Three Tips for Nonprofits to Open the Donor Floodgates

Anyone who has worked at a Nonprofit understands the anxiety-inducing process of searching for funding. It’s not uncommon to see even a fairly large organization’s development department made up of just a handful of people tasked with bringing in millions of dollars every year to continue their mission.

One of the biggest obstacles to fundraising is donor fatigue—no matter how wonderful your cause and how dedicated your supporters, bringing in new donors is always at a premium. With that in mind, here are a few of the most effective ways Nonprofits can expand their constituencies, establish meaningful connections and make a lasting impact:

1.       Marry Demographic Data with Multichannel Marketing Solutions

Chances are a 70-year-old prospect and a 28-year-old potential donor will prefer getting information in different ways. But as a younger generation gives rise—one where laptops and smartphones are the norm—newer channels are inevitably becoming an important part of fundraising and donor management. In fact, according to the 2013 Blackbaud Charitable Giving Report, online charitable giving grew 13.5 percent in 2013, far outpacing overall growth of 4.9 percent. Therefore, organizations need to target demographic groups through many different channels—from traditional outbound telephone calls to social media—in whichever way their data suggests will be most effective. In many cases the most effective way to collect and analyze that data may be by partnering with a strategic multichannel partner.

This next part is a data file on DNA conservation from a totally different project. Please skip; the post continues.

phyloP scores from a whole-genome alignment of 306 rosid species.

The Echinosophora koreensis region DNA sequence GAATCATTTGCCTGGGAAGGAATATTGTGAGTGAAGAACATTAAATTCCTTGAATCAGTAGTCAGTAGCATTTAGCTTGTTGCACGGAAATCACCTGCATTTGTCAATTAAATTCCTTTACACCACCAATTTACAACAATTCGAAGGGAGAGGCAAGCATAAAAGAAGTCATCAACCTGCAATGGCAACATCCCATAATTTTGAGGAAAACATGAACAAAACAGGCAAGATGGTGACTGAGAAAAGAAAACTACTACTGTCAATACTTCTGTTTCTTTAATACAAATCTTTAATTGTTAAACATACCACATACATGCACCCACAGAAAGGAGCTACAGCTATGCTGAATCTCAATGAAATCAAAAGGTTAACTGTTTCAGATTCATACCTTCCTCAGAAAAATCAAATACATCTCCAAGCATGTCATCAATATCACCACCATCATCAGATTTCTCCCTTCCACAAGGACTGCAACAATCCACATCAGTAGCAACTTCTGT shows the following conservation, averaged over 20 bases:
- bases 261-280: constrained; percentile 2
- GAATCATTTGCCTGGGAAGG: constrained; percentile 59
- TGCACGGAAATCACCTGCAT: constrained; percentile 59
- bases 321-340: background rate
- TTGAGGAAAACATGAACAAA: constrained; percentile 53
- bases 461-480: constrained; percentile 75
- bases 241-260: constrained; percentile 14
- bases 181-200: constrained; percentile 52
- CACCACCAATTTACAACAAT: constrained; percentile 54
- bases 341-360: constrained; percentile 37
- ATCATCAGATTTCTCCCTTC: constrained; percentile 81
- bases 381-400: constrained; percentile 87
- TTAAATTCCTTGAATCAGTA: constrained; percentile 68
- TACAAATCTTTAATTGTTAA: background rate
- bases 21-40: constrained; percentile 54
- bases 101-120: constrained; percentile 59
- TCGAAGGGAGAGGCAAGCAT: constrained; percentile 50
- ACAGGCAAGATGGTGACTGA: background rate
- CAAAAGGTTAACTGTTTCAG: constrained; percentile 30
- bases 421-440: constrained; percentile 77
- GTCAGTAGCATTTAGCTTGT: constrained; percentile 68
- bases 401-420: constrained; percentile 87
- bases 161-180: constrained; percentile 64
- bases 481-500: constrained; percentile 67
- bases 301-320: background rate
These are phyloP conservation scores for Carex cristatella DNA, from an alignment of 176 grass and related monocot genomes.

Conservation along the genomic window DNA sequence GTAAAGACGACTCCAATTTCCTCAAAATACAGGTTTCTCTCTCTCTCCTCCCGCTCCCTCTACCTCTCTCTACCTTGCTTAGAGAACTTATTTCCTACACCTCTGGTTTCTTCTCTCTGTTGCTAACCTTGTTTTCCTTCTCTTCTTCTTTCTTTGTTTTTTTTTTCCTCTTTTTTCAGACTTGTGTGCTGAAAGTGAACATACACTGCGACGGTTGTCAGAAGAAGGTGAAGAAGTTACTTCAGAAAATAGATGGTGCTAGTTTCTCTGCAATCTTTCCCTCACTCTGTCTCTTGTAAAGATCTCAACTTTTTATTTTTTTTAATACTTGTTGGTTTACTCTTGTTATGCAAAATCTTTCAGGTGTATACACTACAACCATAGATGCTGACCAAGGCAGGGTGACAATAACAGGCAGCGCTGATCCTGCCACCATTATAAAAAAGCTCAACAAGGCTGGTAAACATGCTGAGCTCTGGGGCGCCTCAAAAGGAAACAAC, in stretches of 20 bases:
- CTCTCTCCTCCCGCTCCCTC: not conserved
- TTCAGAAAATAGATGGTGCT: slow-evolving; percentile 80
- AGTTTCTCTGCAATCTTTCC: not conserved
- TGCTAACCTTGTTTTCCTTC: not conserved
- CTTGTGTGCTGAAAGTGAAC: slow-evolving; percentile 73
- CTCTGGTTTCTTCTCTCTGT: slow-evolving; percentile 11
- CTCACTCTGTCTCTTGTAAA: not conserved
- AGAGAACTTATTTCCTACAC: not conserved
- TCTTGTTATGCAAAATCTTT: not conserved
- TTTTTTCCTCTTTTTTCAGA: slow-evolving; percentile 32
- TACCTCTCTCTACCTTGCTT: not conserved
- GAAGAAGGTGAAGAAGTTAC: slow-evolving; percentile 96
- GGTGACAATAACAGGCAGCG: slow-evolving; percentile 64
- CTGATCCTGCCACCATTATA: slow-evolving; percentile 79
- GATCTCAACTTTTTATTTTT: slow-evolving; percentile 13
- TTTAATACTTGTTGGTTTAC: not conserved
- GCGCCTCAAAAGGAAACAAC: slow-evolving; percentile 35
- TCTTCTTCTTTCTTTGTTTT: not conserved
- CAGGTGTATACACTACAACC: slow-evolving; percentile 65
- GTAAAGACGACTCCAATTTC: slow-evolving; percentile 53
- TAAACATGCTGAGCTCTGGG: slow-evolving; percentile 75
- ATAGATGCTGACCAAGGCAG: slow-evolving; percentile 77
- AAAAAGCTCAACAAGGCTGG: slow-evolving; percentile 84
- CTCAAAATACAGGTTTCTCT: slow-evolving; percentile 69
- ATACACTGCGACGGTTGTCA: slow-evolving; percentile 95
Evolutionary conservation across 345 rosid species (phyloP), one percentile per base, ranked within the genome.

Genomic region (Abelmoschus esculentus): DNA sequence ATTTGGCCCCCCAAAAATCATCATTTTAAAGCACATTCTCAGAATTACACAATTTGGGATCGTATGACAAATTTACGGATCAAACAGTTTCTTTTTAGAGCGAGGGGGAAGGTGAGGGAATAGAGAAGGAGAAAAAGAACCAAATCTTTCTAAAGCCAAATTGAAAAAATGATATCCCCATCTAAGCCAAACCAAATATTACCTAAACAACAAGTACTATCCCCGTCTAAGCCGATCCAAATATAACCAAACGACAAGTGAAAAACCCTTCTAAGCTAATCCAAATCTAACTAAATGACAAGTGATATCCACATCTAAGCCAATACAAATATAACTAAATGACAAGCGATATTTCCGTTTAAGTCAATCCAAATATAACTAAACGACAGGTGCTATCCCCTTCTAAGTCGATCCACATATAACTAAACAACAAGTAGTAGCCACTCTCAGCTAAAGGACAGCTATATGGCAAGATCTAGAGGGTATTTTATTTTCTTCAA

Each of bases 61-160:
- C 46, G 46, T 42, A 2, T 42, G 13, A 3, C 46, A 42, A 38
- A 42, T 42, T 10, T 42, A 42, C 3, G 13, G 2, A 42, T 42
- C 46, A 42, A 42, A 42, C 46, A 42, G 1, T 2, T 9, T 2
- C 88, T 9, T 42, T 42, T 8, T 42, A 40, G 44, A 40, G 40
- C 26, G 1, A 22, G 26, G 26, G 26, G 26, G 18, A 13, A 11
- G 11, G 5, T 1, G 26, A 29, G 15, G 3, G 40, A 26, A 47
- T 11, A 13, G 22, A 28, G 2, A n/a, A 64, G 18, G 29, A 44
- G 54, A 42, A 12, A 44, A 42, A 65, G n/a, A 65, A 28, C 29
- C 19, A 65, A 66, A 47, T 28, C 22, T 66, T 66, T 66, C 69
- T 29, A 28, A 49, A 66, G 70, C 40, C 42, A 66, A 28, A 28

2.       Take a Personal Approach

People want to feel a personal connection to an organization when donating to a cause they feel particularly passionately about. Think about what has prompted you to click the “donate” button. In fact, 50 percent of donors say that a personalized “thank you” is more meaningful to them than a fast one. But if you have 500 notes to send to 500 different people at the end of a major campaign, the idea of customizing each one can seem unbelievably daunting. Nonprofits without this time or manpower can thankfully partner with companies that offer mail and print solutions designed specifically for this scenario, helping give your campaign that necessary personalized touch that inspires change and sets a great precedent.

3.       Go Beyond the “Ask”

Whether reaching out to existing donors or new prospects, Nonprofits should mix in fresh forms of content with donation requests. This way, supporters stay engaged in the organization’s work and don’t feel as though they are only being contacted for money. Recent research shows that 63 percent of donors want to know their donations are well spent, so feel-good stories, yearly or monthly recaps and general updates are always welcome. There is absolutely nothing wrong with asking for money—that is how Nonprofits stay afloat and continue to do great work. But nobody likes the feeling of only being pressed for cash, no matter who is asking.

For more information about solutions InfoCision can provide your Nonprofit, click here.